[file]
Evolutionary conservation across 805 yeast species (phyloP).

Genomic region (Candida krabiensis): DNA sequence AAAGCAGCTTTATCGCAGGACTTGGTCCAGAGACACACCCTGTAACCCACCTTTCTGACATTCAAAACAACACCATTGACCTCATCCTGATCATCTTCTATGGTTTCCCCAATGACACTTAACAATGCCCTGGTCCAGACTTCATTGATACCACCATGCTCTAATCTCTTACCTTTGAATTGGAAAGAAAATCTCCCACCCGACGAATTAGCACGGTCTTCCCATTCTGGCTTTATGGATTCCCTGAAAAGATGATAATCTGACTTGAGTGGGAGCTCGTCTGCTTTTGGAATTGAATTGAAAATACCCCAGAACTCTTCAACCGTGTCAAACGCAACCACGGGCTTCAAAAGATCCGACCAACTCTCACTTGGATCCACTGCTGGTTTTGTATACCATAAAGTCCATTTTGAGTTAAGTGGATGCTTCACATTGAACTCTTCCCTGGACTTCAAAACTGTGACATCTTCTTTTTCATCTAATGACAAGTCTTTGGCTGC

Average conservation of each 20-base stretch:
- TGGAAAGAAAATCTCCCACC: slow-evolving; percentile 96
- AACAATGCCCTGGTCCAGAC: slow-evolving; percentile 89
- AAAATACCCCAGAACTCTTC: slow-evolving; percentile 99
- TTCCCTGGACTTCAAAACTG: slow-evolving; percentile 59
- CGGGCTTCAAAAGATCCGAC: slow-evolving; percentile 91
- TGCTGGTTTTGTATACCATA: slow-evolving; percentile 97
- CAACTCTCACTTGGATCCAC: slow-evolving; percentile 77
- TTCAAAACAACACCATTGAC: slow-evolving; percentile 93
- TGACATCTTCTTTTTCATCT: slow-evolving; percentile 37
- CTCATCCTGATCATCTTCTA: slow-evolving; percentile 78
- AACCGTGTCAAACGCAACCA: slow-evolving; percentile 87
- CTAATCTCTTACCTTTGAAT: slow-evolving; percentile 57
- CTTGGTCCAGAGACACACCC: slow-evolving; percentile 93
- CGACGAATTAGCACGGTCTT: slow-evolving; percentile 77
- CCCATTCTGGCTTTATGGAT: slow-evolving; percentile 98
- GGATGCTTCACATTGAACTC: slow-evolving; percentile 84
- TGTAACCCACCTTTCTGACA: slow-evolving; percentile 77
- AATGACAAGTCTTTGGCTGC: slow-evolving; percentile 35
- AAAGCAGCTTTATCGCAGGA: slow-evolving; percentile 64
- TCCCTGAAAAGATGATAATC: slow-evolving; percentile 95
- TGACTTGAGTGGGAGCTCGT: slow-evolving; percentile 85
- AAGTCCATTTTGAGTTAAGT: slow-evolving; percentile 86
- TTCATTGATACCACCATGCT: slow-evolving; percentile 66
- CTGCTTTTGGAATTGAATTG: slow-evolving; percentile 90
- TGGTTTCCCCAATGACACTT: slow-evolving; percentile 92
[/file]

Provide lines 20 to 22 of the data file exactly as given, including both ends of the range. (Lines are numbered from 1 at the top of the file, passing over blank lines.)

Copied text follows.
- TGTAACCCACCTTTCTGACA: slow-evolving; percentile 77
- AATGACAAGTCTTTGGCTGC: slow-evolving; percentile 35
- AAAGCAGCTTTATCGCAGGA: slow-evolving; percentile 64